It’s no secret that regular exercise is good for your mind and body. The simple message offered in the Physical Activity Guidelines for Americans (2nd edition) says to “move more and sit less throughout the day” and suggests 30 minutes of physical activity a day for adults and 60 minutes for children, at least five days a week.
Physical activity for all ages, genders, and body types can make you feel, function, and sleep better. In addition, the long-term health benefits of physical activity are proven to reduce the risk of several chronic diseases. Whatever your current level of fitness, there are so many ways to incorporate more physical activity into your week. When I was a young mother, I needed a quick, concentrated workout to fit into my busy schedule. I headed to a nearby track and began by walking one lap, running one lap until I could run a mile. One mile led to three miles, which led to my first 5-mile race.
Physical activity is an individual choice and does not need to involve a trip to the gym. Some days, my “workout” may include a walk with a friend, cleaning my house, walking my dog, doing some yard work, and walking the golf course (in my attempt to be a golfer!). Ideally, combining moderate aerobic activity (endurance or cardio), strength exercises, and stretching into every week is optimal for overall health. Below are a few tips to succeed in regular physical activity at any level:
- If you are sedentary, begin with light-intensity activities like a leisurely walk (2 mph) or light household chores.
- If you are currently active, but not regularly exercising, try moderate-intensity activities such as brisk walking, doubles tennis, golf, biking, yard work, or recreational swimming.
- If you already engage in regular physical activity, you will benefit from vigorous-intensity activities on most days of the week. These include jogging, hiking, running, swimming laps, jumping rope, strenuous group fitness classes, and strength training.
For significant health benefits, adults should do at least 150 minutes to 300 minutes a week of moderate-intensity or 75 minutes to 150 minutes a week of vigorous-intensity aerobic exercise (or a combination of both moderate- and vigorous-intensity aerobic activity). Incorporating a variety of activities during the week will prevent boredom and fitness plateaus. The bottom line is: get moving and keep moving! No one ever said, “I wish I didn’t do that workout!”
Quote of the week:
“Nothing is impossible. The word itself says I’m possible.”~ Audrey Hepburn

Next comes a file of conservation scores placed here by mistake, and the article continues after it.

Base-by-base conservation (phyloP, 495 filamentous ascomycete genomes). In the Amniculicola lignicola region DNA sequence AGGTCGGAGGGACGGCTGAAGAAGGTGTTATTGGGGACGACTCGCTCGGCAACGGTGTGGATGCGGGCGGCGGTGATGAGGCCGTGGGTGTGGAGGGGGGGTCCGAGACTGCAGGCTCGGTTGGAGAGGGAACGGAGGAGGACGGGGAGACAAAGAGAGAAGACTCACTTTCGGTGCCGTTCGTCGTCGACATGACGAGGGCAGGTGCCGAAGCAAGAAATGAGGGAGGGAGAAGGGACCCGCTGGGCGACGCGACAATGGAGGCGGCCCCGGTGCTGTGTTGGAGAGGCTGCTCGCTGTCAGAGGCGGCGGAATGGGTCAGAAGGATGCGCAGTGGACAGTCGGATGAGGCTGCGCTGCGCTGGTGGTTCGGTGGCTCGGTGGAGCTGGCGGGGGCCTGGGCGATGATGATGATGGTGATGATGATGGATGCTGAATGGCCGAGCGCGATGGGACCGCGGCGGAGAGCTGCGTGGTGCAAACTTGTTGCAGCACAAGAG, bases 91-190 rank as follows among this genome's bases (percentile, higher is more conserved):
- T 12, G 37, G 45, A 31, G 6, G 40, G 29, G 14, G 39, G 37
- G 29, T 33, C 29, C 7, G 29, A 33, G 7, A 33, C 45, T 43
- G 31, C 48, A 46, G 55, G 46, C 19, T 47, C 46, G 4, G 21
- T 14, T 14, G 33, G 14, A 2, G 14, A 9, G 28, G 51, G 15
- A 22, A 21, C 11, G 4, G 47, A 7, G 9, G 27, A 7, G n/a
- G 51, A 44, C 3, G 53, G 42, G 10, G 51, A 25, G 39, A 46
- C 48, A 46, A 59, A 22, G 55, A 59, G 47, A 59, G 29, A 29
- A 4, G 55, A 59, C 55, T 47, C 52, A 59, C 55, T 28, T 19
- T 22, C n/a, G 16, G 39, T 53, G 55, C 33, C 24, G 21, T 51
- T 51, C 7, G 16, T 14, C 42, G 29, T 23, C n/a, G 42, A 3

Recipe of the Week
Oven-roasted sausage with vegetables*
6 sweet Italian pork sausage (you can also use cooked chicken sausage)
1 large green pepper
1 large onion
1 medium head cauliflower washed, trimmed, and florets separated
Olive oil for pan
Preheat oven to 400 degrees. Bake the sausage links for about 15 minutes and remove from oven and cut into 1-inch pieces. Slice the pepper into 1-inch pieces and place in large bowl. Slice the onion and add to bowl. Add the cauliflower pieces and cut sausage to bowl and toss well. Brush a baking sheet with olive oil and spread the sausage/vegetable mixture evenly on pan. Bake for 15 minutes or until the sausage begins to brown. Serve with brown rice or whole-wheat penne pasta.
*For a vegetarian/vegan version of this dish, eliminate sausage and super-size the veggies (I swap the pepper for Brussels sprouts).
3 thoughts on “Let’s Get Physical! The Benefits of Regular Exercise to Improve Your Health”
HI Leslie, I am enjoying your blog both suggestions and recipes. I recently read about a food/eating theory and book “The Plant Paradox” by Dr S. Goundry. Are you familiar with this? I am surprised by his food no no’s.Very much opposed to whole wheats and grains. He has specific foods that he calls inflammatory. I am interested on your take of the book if and when you read it.
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Hi Mrs. St. Amour! I have not heard of this book, but know diets that eliminate whole wheat and grains (such as the Wheat Belly Diet). Every person tolerates foods differently, but I support the intake of whole grains as the fiber it contains lowers the risk of heart disease. I believe the context of “The Plant Paradox” is that lectins interfere with digestion. As with most things in nutrition, all of this depends entirely on the individual. Thanks for following!
Sitting is the new smoking.